Things are going well for Robert Libman: he has parlayed his experience as a McGill trained architect, language rights activist, successful politician at the provincial and municipal level, and community activist into a flourishing career as a real-estate consultant.
But the political “bug” is still there. He wants his old job back and is running hard to unseat incumbent mayor Mitchell Brownstein in Côte Saint Luc.
He’s not just looking for more work. His day job now is in-house consultant on zoning and urban planning with Olymbec, the private firm run by Derek and Richard Stern. It owns and manages a range of properties in Canada and the U.S.
“I work with the architectural teams to define the parameters of the project, to make sure that its urban integration makes sense,” he said.
“It’s my bread and butter, my passion, I love it!”
If elected, he plans to continue at Olymbec, probably reducing his hours, but, as he conceded, he wants to be back in politics
Some might wonder why. He’s 56, married to Joanne Shapiro, his three sons are growing up, the eldest, who’s 27, is about to move out, he tools around town in a black BMW SUV, and he’s recovered from the tough federal election campaign of 2015 when he lost as a Conservative candidate against Liberal Anthony Housefather in Mount Royal.
“When you’re out of politics you sort of miss being part of the action, the debates, the intensity of it, and being able to say something of import, and have it reported.”
The political life has its ups and downs and it was a big “up” when he won in 1989 in d’Arcy McGee, the Liberal’s safest seat in National Assembly. He was the youngest of the four Equality Party MNAs in that wave of protest against language law restrictions.
This will be his sixth campaign, which does not include a tough nomination battle in Mount Royal when the party establishment backed broadcaster Pascale Déry.
Though he ran for the Conservatives federally, Libman says he wanted to “reward” then leader Stephen Harper for his unequivocal support for Israel. On other issues, Libman says he’s a fiscal conservative, progressive on other issues.
In that regard, he is quite proud of his role over the years on housing for seniors, including those with limited incomes. When he was mayor, he also was executive director for Quebec of B’nai Brith and was involved in laying the groundwork for B’nai Brith House senior residence.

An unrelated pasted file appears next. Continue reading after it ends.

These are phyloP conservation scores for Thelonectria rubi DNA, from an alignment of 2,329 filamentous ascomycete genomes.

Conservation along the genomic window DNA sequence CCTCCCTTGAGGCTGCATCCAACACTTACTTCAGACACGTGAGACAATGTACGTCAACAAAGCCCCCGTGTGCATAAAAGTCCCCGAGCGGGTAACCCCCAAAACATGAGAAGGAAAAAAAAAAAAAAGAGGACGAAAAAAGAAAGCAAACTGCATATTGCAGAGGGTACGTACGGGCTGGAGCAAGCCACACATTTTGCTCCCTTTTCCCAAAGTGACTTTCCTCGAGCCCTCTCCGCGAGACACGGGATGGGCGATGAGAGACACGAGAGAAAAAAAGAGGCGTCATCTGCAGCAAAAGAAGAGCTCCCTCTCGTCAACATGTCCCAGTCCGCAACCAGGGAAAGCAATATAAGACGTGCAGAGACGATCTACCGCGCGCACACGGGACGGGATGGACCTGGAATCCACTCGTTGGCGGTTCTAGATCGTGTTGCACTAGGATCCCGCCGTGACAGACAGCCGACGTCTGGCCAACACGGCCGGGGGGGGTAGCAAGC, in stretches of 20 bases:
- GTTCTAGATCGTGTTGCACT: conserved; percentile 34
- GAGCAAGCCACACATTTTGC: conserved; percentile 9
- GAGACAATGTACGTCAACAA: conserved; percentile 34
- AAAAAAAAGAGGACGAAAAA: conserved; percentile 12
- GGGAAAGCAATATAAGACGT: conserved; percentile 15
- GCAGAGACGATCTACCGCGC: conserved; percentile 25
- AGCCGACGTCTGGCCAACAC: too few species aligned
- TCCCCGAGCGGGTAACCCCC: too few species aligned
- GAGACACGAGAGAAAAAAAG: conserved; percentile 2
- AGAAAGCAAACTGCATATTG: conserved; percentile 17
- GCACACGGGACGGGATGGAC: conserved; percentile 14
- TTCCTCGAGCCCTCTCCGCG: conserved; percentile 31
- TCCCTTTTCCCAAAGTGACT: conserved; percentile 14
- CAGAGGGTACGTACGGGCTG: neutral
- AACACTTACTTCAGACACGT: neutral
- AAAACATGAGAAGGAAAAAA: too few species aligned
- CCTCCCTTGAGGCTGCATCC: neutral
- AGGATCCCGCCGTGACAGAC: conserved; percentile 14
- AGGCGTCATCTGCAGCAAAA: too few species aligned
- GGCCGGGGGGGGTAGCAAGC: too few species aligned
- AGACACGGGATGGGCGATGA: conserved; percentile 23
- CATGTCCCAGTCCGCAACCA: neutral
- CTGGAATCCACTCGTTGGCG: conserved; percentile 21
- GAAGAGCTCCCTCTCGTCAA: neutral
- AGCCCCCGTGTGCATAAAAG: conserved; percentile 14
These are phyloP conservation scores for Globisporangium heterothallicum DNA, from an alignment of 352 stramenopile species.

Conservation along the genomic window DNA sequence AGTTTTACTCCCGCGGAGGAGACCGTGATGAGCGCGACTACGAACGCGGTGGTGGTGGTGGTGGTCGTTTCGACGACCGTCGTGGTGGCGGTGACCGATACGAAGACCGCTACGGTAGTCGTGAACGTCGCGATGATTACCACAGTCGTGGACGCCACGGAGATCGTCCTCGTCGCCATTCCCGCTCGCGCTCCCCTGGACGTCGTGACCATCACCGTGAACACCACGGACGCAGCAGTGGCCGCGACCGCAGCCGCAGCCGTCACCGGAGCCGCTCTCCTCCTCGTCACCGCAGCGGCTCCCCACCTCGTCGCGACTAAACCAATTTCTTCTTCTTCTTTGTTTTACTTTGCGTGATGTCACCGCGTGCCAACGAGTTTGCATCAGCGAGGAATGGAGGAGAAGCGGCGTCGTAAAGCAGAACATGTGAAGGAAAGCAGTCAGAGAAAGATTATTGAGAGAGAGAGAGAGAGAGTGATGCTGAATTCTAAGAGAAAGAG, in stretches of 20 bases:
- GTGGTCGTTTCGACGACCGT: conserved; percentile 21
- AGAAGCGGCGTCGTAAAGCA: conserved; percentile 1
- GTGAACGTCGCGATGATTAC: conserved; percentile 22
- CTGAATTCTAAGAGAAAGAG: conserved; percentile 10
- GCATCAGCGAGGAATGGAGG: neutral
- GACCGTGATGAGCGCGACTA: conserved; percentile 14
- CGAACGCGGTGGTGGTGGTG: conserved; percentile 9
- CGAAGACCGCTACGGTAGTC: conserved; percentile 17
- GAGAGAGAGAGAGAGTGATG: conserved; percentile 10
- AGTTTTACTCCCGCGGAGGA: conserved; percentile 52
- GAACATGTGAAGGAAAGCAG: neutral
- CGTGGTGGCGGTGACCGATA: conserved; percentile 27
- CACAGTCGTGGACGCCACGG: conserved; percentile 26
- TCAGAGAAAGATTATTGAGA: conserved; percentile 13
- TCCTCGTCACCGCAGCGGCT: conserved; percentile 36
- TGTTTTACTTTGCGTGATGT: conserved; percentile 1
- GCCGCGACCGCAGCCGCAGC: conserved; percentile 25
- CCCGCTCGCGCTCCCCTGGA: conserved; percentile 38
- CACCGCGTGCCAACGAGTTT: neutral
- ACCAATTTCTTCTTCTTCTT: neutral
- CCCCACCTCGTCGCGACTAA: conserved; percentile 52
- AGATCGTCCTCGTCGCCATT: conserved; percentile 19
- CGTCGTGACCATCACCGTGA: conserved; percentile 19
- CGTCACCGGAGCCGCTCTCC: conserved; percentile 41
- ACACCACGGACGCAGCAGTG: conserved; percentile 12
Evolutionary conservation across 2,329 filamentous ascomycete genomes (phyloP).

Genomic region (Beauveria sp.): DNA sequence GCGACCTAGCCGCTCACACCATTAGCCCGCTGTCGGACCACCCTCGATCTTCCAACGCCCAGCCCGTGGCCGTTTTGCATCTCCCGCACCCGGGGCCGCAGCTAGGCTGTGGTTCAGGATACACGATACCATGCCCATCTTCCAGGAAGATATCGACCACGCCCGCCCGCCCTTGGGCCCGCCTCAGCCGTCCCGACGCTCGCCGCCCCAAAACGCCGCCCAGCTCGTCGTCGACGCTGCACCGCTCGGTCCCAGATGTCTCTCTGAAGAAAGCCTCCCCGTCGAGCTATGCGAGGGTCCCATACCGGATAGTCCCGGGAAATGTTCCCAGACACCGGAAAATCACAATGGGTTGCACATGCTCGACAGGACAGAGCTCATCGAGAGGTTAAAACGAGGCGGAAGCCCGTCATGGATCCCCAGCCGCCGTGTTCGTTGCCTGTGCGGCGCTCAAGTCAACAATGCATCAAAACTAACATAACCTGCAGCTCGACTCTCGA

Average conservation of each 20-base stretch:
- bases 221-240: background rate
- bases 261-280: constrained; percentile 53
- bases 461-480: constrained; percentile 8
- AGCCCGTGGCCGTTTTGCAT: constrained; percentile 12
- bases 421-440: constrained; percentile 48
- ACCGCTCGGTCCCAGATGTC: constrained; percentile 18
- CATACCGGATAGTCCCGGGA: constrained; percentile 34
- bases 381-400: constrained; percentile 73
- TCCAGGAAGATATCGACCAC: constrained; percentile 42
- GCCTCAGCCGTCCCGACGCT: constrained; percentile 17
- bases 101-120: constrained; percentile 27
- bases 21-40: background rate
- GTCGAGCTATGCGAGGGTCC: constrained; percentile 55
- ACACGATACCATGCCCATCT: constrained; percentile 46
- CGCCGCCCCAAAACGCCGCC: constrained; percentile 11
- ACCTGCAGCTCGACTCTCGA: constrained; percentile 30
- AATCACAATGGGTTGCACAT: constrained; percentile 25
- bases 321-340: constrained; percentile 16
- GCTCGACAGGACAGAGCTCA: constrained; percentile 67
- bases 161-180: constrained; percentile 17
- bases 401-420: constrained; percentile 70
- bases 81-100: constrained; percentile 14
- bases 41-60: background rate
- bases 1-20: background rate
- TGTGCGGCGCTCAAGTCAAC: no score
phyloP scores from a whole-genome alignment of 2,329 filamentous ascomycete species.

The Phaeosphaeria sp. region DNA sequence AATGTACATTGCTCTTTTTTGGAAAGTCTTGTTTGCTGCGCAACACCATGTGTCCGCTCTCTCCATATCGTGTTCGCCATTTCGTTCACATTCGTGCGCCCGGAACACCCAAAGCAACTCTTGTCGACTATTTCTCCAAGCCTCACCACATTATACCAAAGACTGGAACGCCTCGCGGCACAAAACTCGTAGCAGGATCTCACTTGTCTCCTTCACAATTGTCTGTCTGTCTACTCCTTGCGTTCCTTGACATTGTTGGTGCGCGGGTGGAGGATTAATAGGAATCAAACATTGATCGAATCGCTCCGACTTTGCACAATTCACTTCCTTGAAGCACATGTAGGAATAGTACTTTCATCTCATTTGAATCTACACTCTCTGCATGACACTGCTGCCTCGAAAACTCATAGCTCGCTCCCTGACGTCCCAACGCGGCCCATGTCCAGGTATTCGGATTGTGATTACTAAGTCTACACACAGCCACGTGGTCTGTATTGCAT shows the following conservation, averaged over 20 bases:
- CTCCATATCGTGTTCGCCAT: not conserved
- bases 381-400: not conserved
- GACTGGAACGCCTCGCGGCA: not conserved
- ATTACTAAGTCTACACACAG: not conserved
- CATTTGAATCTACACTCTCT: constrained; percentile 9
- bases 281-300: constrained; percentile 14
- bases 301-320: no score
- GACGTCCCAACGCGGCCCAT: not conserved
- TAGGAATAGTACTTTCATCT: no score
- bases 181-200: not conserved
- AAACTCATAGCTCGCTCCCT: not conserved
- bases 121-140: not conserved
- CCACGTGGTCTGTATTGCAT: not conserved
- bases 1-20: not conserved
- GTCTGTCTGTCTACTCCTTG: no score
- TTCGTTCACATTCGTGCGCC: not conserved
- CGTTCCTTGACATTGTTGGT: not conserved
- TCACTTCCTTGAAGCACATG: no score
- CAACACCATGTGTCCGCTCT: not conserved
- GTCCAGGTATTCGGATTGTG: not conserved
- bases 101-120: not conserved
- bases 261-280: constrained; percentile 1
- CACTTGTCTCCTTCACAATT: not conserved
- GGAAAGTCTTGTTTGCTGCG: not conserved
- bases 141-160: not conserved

“I set up the committee,” he said with pride, and was involved in setting up a second facility, Château B’nai Brith, now under construction.
On the older buildings around Kingsley and Trent, many of which are “de facto” senior residences, Libman wants to work with the fire department to persuade owners to install sprinkler systems, pressurize stairwells, and establish evacuation programs to minimize the risk in case of fire.
On urban planning issues Libman says he is better placed to provide leadership. Though a deal is in the works to develop the Cavendish Blvd. extension, he thinks “it needs a champion.”
He also wants to focus as mayor on the 22 million square feet of land that could be developed, that is the CP rail yards – “an industrial wasteland in the heart of Côte Saint Luc.”
CP’s initial reaction was to reject the “master plan” project proposed by urban-planning graduate students at McGill, with Libman’s tutelage, for a residential development there.
Since CP owns “a ton of land” in south-shore Les Cèdres, one of his main objectives as mayor would be to “work with CP to persuade it to relocate its rail operations off the island.”
He enthuses that a large development in the town’s heart “would be almost a green environmental design laboratory for new technologies.”
Development there would expand the town’s tax base, part of a strategy to reduce the tax burden, among the highest on the island. He wants to implement energy-saving greener technologies in the 22 buildings the town owns and operates.
“These buildings should not be lit up like Christmas trees overnight – examples of where we can save without really compromising services.”
The town should start transitioning to electric from gasoline-powered vehicles – examples of how his experience in energy efficiency is a plus, he argues.
“It might cost as little bit more upfront in the short term, but over ten or 15 years will generate considerable efficiency.”
He wants transparency at City Hall by introducing smart-city technology, enabling residents to follow-up on a complaint on their computer or smartphone.
As far as his chances of unseating Brownstein, Libman says he has a strong organization and data from the federal election, most of which is still valid.
“I had a very strong showing in Côte Saint Luc in the federal election. A lot of people wanted me to win and those people are still very devoted and committed.”
“It’s a question of getting the vote out –Politics 101.”